The Brooklyn Theater Fire of 1876

by:Leimove     2020-05-24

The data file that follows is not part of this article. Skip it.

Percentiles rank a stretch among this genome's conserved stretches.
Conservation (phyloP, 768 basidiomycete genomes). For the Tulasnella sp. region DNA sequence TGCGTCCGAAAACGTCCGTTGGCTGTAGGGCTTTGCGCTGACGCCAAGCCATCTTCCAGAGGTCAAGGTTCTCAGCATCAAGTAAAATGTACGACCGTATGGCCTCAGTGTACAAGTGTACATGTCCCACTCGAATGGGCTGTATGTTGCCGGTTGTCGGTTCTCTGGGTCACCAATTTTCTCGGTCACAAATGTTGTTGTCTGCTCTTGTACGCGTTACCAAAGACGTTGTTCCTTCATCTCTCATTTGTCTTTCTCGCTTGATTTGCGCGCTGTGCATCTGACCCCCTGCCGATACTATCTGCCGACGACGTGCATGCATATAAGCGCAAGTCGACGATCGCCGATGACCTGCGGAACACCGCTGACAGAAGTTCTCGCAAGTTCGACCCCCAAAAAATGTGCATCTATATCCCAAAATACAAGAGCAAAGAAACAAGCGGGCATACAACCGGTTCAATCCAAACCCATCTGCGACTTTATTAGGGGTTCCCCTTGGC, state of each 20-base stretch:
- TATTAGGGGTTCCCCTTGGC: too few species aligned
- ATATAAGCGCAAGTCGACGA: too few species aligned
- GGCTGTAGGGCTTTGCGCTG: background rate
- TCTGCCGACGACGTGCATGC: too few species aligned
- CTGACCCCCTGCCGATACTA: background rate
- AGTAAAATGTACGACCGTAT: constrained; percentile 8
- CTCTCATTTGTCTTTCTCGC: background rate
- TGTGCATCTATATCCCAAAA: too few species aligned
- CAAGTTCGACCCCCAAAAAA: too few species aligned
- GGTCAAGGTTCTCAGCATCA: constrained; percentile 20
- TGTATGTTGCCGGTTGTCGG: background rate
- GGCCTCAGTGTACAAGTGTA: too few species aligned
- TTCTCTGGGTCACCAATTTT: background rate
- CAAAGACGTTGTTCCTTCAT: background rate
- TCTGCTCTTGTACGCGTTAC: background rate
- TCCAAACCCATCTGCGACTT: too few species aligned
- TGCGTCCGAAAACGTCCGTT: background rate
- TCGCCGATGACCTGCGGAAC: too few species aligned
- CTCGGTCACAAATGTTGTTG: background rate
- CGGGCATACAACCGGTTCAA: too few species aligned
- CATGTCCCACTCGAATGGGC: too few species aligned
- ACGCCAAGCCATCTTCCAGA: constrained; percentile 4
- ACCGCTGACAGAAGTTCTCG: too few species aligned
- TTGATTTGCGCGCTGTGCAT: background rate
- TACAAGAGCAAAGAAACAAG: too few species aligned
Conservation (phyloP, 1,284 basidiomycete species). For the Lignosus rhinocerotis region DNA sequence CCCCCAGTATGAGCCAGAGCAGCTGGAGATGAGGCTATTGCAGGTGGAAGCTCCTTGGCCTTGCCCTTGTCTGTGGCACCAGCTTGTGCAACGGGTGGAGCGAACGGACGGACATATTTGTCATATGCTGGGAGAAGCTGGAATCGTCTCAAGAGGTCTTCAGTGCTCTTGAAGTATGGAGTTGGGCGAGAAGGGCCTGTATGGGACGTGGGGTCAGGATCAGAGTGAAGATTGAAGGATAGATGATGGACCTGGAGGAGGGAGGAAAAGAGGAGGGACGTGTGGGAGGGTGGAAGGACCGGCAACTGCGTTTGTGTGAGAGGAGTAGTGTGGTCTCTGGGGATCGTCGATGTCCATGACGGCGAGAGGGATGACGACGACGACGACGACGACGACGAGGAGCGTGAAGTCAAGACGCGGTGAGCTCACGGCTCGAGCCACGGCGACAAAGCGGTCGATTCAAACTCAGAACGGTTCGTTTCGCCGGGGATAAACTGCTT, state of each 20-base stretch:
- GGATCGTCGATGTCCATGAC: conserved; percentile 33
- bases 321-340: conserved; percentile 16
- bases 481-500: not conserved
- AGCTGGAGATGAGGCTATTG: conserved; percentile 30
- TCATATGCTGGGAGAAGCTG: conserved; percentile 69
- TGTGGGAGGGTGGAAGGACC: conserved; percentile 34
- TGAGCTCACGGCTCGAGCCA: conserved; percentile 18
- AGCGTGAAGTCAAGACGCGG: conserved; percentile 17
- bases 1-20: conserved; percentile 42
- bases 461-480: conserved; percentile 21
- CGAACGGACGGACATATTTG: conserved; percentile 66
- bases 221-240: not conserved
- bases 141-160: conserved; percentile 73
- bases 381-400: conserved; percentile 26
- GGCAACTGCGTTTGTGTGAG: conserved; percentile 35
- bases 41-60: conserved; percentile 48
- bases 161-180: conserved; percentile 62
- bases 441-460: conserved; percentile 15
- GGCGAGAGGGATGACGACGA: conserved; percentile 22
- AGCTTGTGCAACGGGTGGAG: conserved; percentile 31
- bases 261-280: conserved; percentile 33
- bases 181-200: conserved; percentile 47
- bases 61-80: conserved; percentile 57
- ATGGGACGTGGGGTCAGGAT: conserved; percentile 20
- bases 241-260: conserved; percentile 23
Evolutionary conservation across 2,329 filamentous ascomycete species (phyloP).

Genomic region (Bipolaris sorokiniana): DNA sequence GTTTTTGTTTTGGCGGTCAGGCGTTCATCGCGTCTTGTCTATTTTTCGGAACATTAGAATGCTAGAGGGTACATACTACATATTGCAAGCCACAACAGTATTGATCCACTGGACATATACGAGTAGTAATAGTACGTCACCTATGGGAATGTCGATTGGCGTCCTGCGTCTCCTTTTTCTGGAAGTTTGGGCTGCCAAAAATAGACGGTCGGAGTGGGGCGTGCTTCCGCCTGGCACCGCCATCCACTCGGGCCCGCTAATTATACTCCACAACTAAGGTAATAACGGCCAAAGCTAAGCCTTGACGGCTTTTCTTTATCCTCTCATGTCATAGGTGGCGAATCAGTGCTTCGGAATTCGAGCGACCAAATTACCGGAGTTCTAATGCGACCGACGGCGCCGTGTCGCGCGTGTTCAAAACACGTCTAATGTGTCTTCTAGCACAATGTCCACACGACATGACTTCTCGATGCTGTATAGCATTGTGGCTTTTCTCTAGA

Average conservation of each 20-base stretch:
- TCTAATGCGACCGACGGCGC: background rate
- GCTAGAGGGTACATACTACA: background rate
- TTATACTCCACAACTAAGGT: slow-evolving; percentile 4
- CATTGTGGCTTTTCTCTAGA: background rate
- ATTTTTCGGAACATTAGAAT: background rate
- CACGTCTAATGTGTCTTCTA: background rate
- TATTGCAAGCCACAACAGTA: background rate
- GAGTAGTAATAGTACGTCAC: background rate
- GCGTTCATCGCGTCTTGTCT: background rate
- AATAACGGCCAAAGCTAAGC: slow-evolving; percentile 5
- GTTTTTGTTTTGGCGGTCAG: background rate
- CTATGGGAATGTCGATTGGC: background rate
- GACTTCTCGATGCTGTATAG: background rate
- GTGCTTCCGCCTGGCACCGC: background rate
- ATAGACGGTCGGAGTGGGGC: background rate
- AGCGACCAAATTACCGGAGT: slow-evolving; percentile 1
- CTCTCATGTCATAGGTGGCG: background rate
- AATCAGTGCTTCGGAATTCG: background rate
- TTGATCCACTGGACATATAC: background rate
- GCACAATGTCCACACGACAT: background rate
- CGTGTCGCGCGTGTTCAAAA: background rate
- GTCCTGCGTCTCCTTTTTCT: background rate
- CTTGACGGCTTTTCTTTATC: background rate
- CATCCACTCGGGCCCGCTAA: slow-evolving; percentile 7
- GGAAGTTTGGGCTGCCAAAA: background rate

It started out being a gala performance of Two Orphans, at the Brooklyn Theater on Washington Street in Brooklyn, but thanks to inefficient and incompetent theater personnel, it appeared being the third worst fire, occurring in both a theater or public assembly building, inside the history of the us of America. The title roles were played by Maude Harrison and Kate Claxton, who was regarded as the most effective stage actress of her time. Others inside cast included well-known actors Claude Burroughs, J.B. Studley, H.S. Murdoch, and Mrs. Farron. All would play leading roles inside tragedy that followed. The Brooklyn Theater, which seated 1600 people, ended up internal 1871. It was an L shaped brick building featuring its main entrance on Washington Street, along with a secondary entrance on Johnson Street, a lesser thoroughfare, which ran perpendicular to Washington Street, 200 feet to the east. One block for the north was what was then Brooklyn's City Hall, and one block south was Fulton Street, the key thoroughfare to the Manhattan ferries, which brought theater-goers from the mainland of Manhattan on the Brooklyn Theater. The Brooklyn Bridge wasn't built until 1886. The Brooklyn Theater had three floors of seating. The bottom floor was referred to as 'Parquet and parquet circle' seating. It contained 600 seats. The next floor balcony seats were referred to as the 'dress circle' seats, and so they seated 550 patrons. Another floor gallery, which was called the 'family circle' seats, contained 450 seats. The top level family circle seats, at 50 cents a pop, were the most affordable seats in the house, along it's own box office on Washington Street. Additionally, it had one set of 7-foot-wide stairs, built with a zigzag of all over the place angle turns, leading straight from the street outside towards the third floor. The theater was setup as such the people in the family circle seats didn't have usage of the balcony below, in order to the primary floor with the theater. This developed into their undoing. The second floor dress circle seats, costing $ 1, had two flights of stairs to penetrate and exit the theater. One was obviously a 10-foot pair of stairs that generated and through the lobby. One other was obviously a smaller group of emergency stairs that generated Flood's Alley, a tiny strip of dirt behind the theater. The ground floor door to Flood's Alley was usually locked to avoid gatecrashers from entering the theater for the sly. The first floor seating was consists of three selling prices. The most affordable was the parquet seating, disadvantageously upon the side with the stage, and costing 75 cents. The parquet circle seats, that have been in the center of the auditorium cost $1.50. There have been also eight private boxes, four on both sides with the stage, which were one of the most fashionable and expensive seats in the home. Each private box contained six seats. Box seats cost a whopping $10 apiece, a kingly sum inside 1870's. Illumination inside the theater was supplied by gas jets within the lobby and in the vestibule. A few gas jets covered by ornamental globes were set around the orchestra floor. Border lights were set in a row over the proscenium arch, which is the rectangular frame around the stage. These lights had tin on the side facing the crowd, and were included in wire netting. Above the boarder lights was thin pieces of cloth that served as scenery. A few of these items of cloth dangled precariously near the boarder lights. As a precaution, buckets water were usually kept on the medial side with the stage when the dangling scenery ignited. Where there was a fire hose backstage which was connected to a 2 and a half inch water pipe. On December 5, 1876, approximately a lot of everyone was attending with the Brooklyn Theater. About 400 citizens were seated within the upper family circle seats (a perfect figure never was determined). 360 people sat within the dress circle seats, and 250 people sat within the parquet and parquet circle seats. Edward B. Dickinson, who was seated in the center of the parquet seats about five rows from your stage, thought the auditorium floor has not been more than half full. However, Charles Vine, who was sitting in the very best family circle seats, think it is 'one of the largest galleries' he seen in quite a while with the Brooklyn Theater. Everything was fine inside the Brooklyn Theater before short intermission between your forth and fifth acts. During this time period, the curtain was down, hiding activity is, and the orchestra was playing during the intermission. People inside parquet circle heard noises from behind the curtain. But this became not considered unusual. Seconds before curtain reduced, stage manager J. W. Thorpe saw a smaller flame from the lower a part of a drop scenery hanging close to the center stage border light. Thorpe later said the flame was about how big is his hand. Thorpe sought out the lake buckets, but also for some reason, they weren't where they were said to be. He seriously considered while using fire hose backstage, but so much scenery was in just how, he decided it turned out quicker to extinguish the fireplace by beating it with long stage poles. Thorpe directed his carpenters, Hamilton Weaver and William Van Sicken, to try to quell the fireplace by banging it with two large stage poles. At around 11:20 pm, the 5th and final act started. Once the curtain came down, Kate Claxton, playing a blind orphan girl, was laying on the stack of straw, looking upward. B. Studley and H. S. Murdoch, had taken their places on stage, in a very box set representing an old boathouse about the bank of the Seine. And Mary Ann Farren and Claude Burroughs were browsing the wings for their cues to initiate the scene. Miss Harrison had not been in this scene, so she stood backstage and watched the production. Murdock had delivered but a few lines, when he heard someone whisper 'Fire' from backstage. Murdock explored toward the proscenium arch anf the husband saw heavy black smoke as well as the flickering of small flames. Murdock could see the fire was spreading quickly upward for the domed ceiling from the theater. Murdock stopped delivering his lines, however the audience hadn't yet noticed the fire and smoke. Murdock heard Claxton whisper, 'Go on. They're going to put it out. Carry on.' Murdock finished his lines, and Farren and Burroughs entered the scene from the wings. Miss Claxton had just delivered her lines to Murdock, saying, 'I forbid you to definitely touch me. I will beg forget about,' when flaming areas of the ceiling fell to the stage, igniting Claxton's costume. Studley hurried over and extinguished the flames on Claxton with his bare hands. The orchestra, for whatever reason, broke out into a cheerful song, but it didn't do anything to quell anyone's fears. By now, the folks in the theater had realized a fireplace was occurring, and screams of terror begun to reverberate contrary to the theater's walls. Farren and Murdock stopped play acting and stood somewhere of the stage, imploring people to depart quietly and quickly. Claxton and Studley did a similar on the other side from the stage. Claxton yelled to the crowd, who had been now on the feet in an extremely agitated state, 'You can all head out if you can only keep quiet. We are between your flames! Keep cool and walk out of quietly.' But the frenzied crowd had a mind of their. People ran out in the aisles and panic ensued. Studley yelled to the crowd: 'If I have the use of mind to stand here between your fire, which can be directly behind me, you need to have the presence of mind to look out quietly!' Claxton later told the police, 'We were now almost surrounded by flames; it turned out madness to obstruct longer. I took Mr. Murdoch from the arm and said 'Come, let's go.' He pulled faraway from me in the dazed type of way and rushed into his dressing room, the location where the fire was even then raging... To leap through the stage in to the orchestra with the hope to get out with the front of your home would basically be to add one more on the frantic, struggling mass of people who were trampling one another to death like wild beasts.' Burning timber began raining to the stage and also the actors were made to run into the wings. Claxton suddenly remembered that there was obviously a small hallway which led from her dressing room, the basement and to the box office. Claxton ran backstage, met Harrison, and both leading ladies fled though this passage within their dressing room towards the box office outside. Conversely, Murdock and Burroughs ran to their dressing rooms to get warmer clothing, to fight the frigid December air away from theater. Neither synthetic got from the theater alive. By this time around a fire alarm was mailed in the First Precinct police station, that has been across the street from the theater. Also, a telegram was delivered to Mayor Schroeder, informing him from the dire situation. Some of the theater's crew ran to the Johnson Street exits, and also the made it safely outside. But soon the hearth spread and cut-off entry to those exits. Every one of the remaining exits were in a choice of the leading in the theater, with the main entrance on Washington Street, or with the emergency doors on Flood's Alley. While the crown was set in panic mode, head usher Thomas Rochford rushed on the rear from the theater and opened the special exit doors on Flood Street. As a result of Rochford's action, the people on the floor floor could exit the theater in under three minutes. So in place, the smallest amount of crowded area of the theater had the fastest escape routes. However, outdoors doors on Flood Alley caused a brisk airflow to get in the theater, which increased the power of the fireplace inside. The people on the second floor had two stairways from where they are able to escape. The principle seven-foot-wide stairway, normally the one by which that they entered the building, resulted in the vestibule close to the Washington Street exit. The other would be a more narrow stairway that triggered Flood's Alley. Most decided to rush for the main stairway, given it was the one we were holding most acquainted with. This caused a logjam of the finest proportions, since as opposed to an orderly exit, individuals begun to work themselves into a frenzy. People started getting tangled together. Some jammed into doorways and others fell forward on the stairs in to the people below them, casing the flow of people out of your building to prevent completely. Sergent John Cain through the First Precinct to your neighbors fought his way into the theater, and also the assistance of janitor Van Sicken, he soon began to untangle the fallen people so your crowd in it could easily get down the stairs to safety. By all accounts, almost all the people in the second floor dress circle seats had the ability to exit the theater alive. However the people jammed in the gallery about the third floor were doomed right away, plus they knew it. People started jumping from your family circle seats into the auditorium below. Some were injured so in the jump, they were not capable to exit the theater. Others lowered themselves from a small third floor window to Flood's Alley below. One man forced himself by having a ventilator shaft, which deposited him onto the roof in the police station next door. But most people in the gallery had no approach to saving themselves. After a few individuals were capable of stumble along the stairway from where that they entered your building towards the safety outside, the supports for your gallery collapsed, thrusting countless people three floors down to the bottom level. Charles Straub have been being placed in the gallery at the stairway. He was sitting regarding his friend Joseph Kremer. Straub said afterwards, 'We could not rundown the stairs; we had been crowded down.' Even though numerous people had tripped and fell in addition to him, Straub was somehow capable of making it on the stairs and out of the theater. He estimated about 25 people from the gallery had caused it to be out before him, and about 12 people after him. The remaining were trapped inside. He never saw uncle Kremer again. Charles Vine ended up using the gallery, but far through the only stairway. He contemplated jumping from one from the windows facing Flood's Alley, but it was a sixty-foot drop anf the husband would definitely perish from that jump. So Vine hurried on the front of the gallery and thought we would jump beyond this concept for the dress circle below. Vine cut himself badly on a chair and was knocked out for just a moment. But Vine quickly retained consciousness, and was able to force his way on the second floor stairs towards the exit door below. Fire Marshall Keady said later that he thought Vine ended up 'the last person to go away the gallery alive.' Fifteen minutes as soon as the fire had started, the complete interior of the theater is at flames. And also at 11:45 p.m., the east wall of the theater fell which has a loud grumbling, burying a lot more than 300 men, as well as children under a great deal of bricks and burning debris. Thomas Nevins, Chef Engineer in the Brooklyn Fire Department, had reached the theater around 11:26 p. m. He saw immediately that there wasn't any approach to saving the theater, understanding that his job was now to confine the fireplace to that particular single structure. In the event the additional fire fighting equipment arrived just before midnight, Nevins used that equipment to maintain adjoining buildings without any sparks and burning debris. By midnight, around 5,000 spectators had assembled within the streets away from theater; some looking for signs of loved ones who had opted towards the theater, but hadn't returned home At one a.m. the Flood's Alley wall collapsed, by 3 a.m. the fire had started to burn itself out. At this point, Chief Nevins considered the fireplace in check. Early newspapers that morning reported the hearth, but declared that simply a number of people ended up killed. At the break of daylight, Chief Nevins led a contingent of fire personnel into the building. Chief Nevins discovered almost the entire theater had collapsed into the cellar. Since the firemen made their way from the ruins, they made an awful discovery. What appeared to be plain rubbish, was at fact, a mangled mess of charred human bodies. Many of the bodies were intact, and several had missing limbs. All were burned beyond recognition. It absolutely was latter determined that the majority the dead had been using the third floor gallery once the fire started. Removal in the bodies took 72 hours. It absolutely was an extended and tedious project because, considering their charred condition, the groups would break apart instantly when they were moved. Forensic science finding yourself in its infant stages back then, a precise body count was impossible. Initial reports within the newspapers said there have been any where from 275 to 400 fatalities inside the Brooklyn Theatre Fire. A coroner's report later said there were 283 fatalities, but that has been only an educated guess. 103 unidentified bodies, and areas of bodies, were buried inside a common grave at Greenwood Cemetery in Brooklyn. The death count within the Brooklyn Theater Fire of 1876 was just exceeded from the Iroquois Theatre fire which occurred on December 30, 1903, in Chicago, Illinois, where at least 605 people died as a result of the fire, as well as the Cocoanut Grove nightclub fire in Boston, on November 28, 1942, which killed 492 people. The Brooklyn Theater Fire of 1876 did spur Nyc to institute safeguards that reduced the potential for the same fire ever happening again. Modifications in the building code barred a good paints, woods, and construction material inside the stage area. The code also mandated utilizing a solid brick proscenium wall, 'extending through the cellar to the roof, to lower the risk of a stage fire spreading to the auditorium.' Other changes on the code decreed that 'proscenium arches may be designed with non-flammable fire curtains.' Other openings inside the proscenium wall required self-closing fire-resistant doors. And also heat activated sprinkling systems were necessary for the fly space higher than the stage. Starting noisy . 1900's, 30 minutes ahead of the scheduled performance, each theater was to have a 'Theater Detail Officer' available. Prior to the play started, the Theatre Detail Officer's job would have been to 'test the hearth alarms, inspect fire wall doors and also the fire curtain.' Through the performance the Theatre Detail Officer would 'roam the theater, ensuring aisles, hallways, and fire exits were clear and available to all patrons.' There were contradicting accounts with what happened to Kate Claxton after she escaped through the Brooklyn Theater Fire. One newspaper said she was seen sitting safely inside the First Precinct police station an hour after the fire. Another report asserted three hours following your fire, a fresh York City news reporter found Claxton wandering inside a daze in Manhattan's City Hall. Her hands and face were bloated with burn blisters, and she or he could not remember using ferry from Brooklyn to Manhattan. Scant months later, after Claxton had recovered from her injuries, she traveled to St. Louis to appear in another play. After she found its way to St. Louis, she checked in to the Southern Hotel. In hours, that hotel went up in flames, but Claxton and her brother, whom she was flying with, designed a miraculous escape, seconds prior to hotel collapsed. This effectively ended Kate Claxton's theatrical career. Fearing she was some type of a jinx, other actors refused to show up with her on stage. And theater-goers, fearing another fire, boycotted her performances. Nine years as soon as the Brooklyn Theater Fire, Kate Claxton shared her thoughts using the The big apple Times. She said, 'We thought i was acting for the best in continuing the play even as we did, hoping how the fire will be released successfully, or that this audience would go away gradually or quietly. However the result proved that it hadn't been the proper course... The curtain must have been kept down before flames had been extinguished, or maybe it was found impossible to deal with them, the audience should have been calmly informed that indisposition from some an affiliate the organization, or some unfortunate occurrence behind the scenery compelled a suspension from the performance, plus they should have been requested to disperse as quietly while they could. Raising the curtain created a draft which fanned the flames into fury.' Hindsight is 20/20, but Kate Claxton's later observations were absolutely correct. The Brooklyn Theater Fire of 1876 would have produced minimal damage only when the theater personal we hadn't bumbled, but had acted inside a coherent, methodical and calm manner.